Asian Dishes

A Burmese Delicacy: Laphet Thoke

A Burmese Delicacy: Laphet Thoke

Now and then, many of us will enjoy a refreshing cup of green tea. However, did you know there’s a country where many people ‘eat’ green tea leaves regularly? The Burmese dish “laphet thoke” translates to English as “green tea leaf salad”. It claims to be the only culinary dish in the world that uses (fermented/pickled) green tea leaves as its main ingredient. The unconventional salad is a staple, available at almost every food stall and restaurant in the country. As a rival to mohinga, laphet thoke is widely regarded as the national dish. The Burmese have been enjoying the spicy, tangy, earthy-tasting salad for more than five centuries.

Photo credit: Flickr/CC BY-NC-ND 2.0

In ancient Myanmar (Burma), the dish was traditionally served as a symbolic peace gesture between warring factions. While it was once served as a palate cleanser at the end of a meal, it is now eaten as a snack, side dish or entrée. As well as the essential pickled tea leaves, laphet thoke has several other key ingredients. These are finely chopped tomato, thinly sliced cabbage, fried peas, crushed roast peanuts, toasted sesame seeds, dried shrimp, ginger and garlic. The salad dressing is usually made from peanut oil, fish sauce and lime juice. The dish can be served as a platter or plated with the ingredients already combined.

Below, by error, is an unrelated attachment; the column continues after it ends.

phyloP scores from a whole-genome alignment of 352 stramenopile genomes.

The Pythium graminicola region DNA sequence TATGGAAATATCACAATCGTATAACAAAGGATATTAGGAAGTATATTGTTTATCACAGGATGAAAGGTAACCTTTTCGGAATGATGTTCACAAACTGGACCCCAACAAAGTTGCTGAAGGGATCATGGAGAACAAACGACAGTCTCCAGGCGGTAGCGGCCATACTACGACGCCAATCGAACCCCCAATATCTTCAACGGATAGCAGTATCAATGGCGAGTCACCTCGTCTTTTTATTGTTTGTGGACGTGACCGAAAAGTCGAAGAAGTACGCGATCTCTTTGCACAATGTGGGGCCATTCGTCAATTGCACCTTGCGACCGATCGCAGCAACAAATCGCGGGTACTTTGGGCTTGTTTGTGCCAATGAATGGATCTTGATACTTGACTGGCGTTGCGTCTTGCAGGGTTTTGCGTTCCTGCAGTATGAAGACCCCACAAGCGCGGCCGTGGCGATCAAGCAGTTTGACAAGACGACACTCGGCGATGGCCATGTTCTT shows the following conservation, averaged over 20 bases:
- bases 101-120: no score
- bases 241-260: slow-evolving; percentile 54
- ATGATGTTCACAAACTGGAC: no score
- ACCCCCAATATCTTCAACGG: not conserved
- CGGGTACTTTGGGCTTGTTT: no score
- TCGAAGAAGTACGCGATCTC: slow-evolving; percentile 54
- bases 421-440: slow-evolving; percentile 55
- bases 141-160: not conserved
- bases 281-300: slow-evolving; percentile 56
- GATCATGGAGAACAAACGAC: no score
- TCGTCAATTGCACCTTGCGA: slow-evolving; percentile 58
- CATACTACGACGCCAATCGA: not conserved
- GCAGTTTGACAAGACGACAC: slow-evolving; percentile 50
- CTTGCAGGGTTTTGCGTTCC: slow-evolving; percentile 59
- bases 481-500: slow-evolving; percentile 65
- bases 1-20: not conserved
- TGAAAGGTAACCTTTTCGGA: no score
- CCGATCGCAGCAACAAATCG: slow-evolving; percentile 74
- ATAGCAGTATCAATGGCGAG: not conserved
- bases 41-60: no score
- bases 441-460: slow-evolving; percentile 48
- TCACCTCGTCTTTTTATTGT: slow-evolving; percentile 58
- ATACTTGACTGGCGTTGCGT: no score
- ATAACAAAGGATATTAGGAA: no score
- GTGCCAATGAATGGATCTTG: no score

Here’s a simple-to-follow recipe to make the tangy, sour-tasting, delicious salad:

Laphet Thoke (Green Tea Leaf Salad)


¾ cup drained fermented tea leaves (shop bought or homemade)
2 tablespoons toasted sesame seeds
3 tablespoons roasted peanuts
1 tablespoon fried garlic (thinly sliced)
1 tablespoon fried yellow split peas (soaked overnight)
1 tomato (sliced into thin wedges)
2 tablespoons dried shrimp floss
1 cup of cabbage (thinly shredded)
1" piece of ginger
1 Thai chilli (optional)


Juice of 1 lime
1 teaspoon sugar
1 teaspoon fish sauce
1 tablespoon peanut oil

Mix all the ingredients thoroughly together and then drizzle with garlic oil to finish.


Header Photo Credit: Wikipedia Commons/CC BY-SA 3.0

Leave a Reply

Skip to toolbar